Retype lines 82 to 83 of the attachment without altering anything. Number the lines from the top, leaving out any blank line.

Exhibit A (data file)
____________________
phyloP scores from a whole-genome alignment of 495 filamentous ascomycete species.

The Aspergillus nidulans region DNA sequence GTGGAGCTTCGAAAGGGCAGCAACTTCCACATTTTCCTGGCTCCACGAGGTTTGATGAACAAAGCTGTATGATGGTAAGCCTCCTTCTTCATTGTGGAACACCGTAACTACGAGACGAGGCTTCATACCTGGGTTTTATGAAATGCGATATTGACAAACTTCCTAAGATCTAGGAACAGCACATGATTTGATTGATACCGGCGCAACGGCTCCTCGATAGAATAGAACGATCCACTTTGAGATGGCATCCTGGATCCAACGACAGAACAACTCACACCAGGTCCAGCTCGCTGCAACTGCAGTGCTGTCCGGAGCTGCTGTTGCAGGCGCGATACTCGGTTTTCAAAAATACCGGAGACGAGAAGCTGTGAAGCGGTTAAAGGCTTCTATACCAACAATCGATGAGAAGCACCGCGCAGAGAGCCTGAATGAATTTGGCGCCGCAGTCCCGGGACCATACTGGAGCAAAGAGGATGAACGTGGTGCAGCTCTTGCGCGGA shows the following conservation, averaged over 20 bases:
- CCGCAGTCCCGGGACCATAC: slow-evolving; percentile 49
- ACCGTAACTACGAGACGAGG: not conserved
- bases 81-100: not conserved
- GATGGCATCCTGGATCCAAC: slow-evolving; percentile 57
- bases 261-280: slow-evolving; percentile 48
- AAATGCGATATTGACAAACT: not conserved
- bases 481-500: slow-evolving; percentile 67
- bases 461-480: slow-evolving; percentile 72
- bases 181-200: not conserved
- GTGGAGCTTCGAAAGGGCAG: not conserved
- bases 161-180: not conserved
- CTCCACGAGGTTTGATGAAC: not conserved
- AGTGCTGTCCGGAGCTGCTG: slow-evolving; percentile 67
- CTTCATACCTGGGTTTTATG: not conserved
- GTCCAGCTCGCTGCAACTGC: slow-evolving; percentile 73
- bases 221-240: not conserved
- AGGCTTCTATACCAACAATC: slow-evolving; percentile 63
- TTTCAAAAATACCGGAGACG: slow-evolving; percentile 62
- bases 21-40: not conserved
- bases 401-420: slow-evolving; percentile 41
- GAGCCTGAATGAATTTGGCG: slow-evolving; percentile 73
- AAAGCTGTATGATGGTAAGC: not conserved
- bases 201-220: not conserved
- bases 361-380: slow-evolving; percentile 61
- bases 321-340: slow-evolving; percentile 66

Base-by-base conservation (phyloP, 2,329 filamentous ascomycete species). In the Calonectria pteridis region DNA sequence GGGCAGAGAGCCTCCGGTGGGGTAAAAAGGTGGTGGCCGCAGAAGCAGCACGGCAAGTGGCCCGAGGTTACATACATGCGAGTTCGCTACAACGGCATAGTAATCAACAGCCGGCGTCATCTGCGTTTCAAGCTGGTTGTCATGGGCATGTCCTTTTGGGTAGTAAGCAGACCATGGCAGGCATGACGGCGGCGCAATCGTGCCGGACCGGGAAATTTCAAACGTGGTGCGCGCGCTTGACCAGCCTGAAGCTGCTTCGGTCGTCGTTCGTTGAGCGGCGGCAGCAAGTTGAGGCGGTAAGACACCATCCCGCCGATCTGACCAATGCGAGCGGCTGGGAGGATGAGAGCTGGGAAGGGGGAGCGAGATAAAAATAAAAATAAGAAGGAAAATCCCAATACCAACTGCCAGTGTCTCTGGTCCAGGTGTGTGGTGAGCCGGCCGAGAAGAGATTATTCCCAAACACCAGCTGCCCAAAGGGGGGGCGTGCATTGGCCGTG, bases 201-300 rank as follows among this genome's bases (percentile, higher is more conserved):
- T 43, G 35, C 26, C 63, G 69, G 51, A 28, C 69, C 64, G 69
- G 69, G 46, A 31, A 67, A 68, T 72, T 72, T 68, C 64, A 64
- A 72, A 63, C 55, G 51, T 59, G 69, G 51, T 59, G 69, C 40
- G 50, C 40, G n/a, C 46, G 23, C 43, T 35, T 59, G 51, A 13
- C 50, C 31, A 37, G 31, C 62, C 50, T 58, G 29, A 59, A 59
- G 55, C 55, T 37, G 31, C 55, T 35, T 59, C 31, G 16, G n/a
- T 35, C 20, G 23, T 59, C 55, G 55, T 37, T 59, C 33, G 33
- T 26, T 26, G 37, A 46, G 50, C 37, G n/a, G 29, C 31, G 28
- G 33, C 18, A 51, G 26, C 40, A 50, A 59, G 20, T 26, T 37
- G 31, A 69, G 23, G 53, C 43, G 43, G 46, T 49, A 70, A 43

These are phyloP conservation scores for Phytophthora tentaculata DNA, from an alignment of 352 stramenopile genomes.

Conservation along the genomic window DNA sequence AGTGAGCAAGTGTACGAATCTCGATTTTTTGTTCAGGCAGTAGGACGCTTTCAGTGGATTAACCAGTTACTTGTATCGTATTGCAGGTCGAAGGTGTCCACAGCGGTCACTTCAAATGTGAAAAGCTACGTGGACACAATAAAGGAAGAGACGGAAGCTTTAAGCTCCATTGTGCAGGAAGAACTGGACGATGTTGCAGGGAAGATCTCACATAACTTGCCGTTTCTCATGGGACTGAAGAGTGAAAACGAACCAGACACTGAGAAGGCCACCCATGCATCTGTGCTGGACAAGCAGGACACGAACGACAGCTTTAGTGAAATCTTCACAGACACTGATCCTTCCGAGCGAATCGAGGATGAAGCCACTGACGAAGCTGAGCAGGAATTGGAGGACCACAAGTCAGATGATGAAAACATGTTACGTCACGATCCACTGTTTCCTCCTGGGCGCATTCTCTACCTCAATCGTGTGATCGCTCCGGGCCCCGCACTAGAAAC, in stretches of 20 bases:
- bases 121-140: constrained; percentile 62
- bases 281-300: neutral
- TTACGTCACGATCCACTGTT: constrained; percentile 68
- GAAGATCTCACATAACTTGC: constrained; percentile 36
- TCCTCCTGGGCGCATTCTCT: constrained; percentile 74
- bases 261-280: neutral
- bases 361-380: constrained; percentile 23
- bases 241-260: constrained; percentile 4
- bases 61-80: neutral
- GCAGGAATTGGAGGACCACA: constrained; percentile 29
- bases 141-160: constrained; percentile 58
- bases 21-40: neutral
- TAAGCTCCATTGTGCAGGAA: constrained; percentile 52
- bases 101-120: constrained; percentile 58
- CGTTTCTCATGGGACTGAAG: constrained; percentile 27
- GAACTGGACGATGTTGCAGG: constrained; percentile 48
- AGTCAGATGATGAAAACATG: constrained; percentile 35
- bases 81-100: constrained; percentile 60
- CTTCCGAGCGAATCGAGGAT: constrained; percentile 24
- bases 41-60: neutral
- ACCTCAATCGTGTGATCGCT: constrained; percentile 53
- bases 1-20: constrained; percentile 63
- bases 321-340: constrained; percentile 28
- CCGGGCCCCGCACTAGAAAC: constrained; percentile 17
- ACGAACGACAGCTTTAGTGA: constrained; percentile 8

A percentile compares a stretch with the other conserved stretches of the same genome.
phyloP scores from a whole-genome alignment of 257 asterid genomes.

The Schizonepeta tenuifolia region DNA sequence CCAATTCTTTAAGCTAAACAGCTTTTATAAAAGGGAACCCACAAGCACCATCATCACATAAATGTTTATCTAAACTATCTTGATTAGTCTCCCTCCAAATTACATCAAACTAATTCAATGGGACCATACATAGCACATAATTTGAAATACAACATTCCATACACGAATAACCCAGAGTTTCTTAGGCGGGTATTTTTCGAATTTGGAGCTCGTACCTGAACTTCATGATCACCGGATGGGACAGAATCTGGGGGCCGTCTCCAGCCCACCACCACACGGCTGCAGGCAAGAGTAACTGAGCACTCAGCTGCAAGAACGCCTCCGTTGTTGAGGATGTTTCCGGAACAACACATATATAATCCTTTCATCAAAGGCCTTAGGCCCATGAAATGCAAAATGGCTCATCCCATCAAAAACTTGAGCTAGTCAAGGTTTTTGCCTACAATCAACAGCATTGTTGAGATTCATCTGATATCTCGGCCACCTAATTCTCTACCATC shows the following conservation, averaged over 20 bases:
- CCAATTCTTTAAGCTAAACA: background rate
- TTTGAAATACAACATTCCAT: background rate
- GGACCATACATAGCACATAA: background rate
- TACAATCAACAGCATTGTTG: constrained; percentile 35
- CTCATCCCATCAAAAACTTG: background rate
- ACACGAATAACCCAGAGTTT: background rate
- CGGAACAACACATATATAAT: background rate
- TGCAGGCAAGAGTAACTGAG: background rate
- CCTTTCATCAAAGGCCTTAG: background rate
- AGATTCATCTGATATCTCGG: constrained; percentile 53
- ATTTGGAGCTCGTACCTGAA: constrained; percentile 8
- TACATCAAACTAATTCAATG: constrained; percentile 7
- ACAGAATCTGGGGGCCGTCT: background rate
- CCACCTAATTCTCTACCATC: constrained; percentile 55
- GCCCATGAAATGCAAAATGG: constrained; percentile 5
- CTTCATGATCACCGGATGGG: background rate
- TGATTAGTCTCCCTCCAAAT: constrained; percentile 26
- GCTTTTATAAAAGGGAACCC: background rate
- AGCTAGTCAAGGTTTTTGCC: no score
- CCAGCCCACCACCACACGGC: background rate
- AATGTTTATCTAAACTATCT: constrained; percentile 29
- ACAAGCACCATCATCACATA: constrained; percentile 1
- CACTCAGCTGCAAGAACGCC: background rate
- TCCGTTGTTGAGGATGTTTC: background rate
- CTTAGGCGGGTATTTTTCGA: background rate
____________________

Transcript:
- CCACCTAATTCTCTACCATC: constrained; percentile 55
- GCCCATGAAATGCAAAATGG: constrained; percentile 5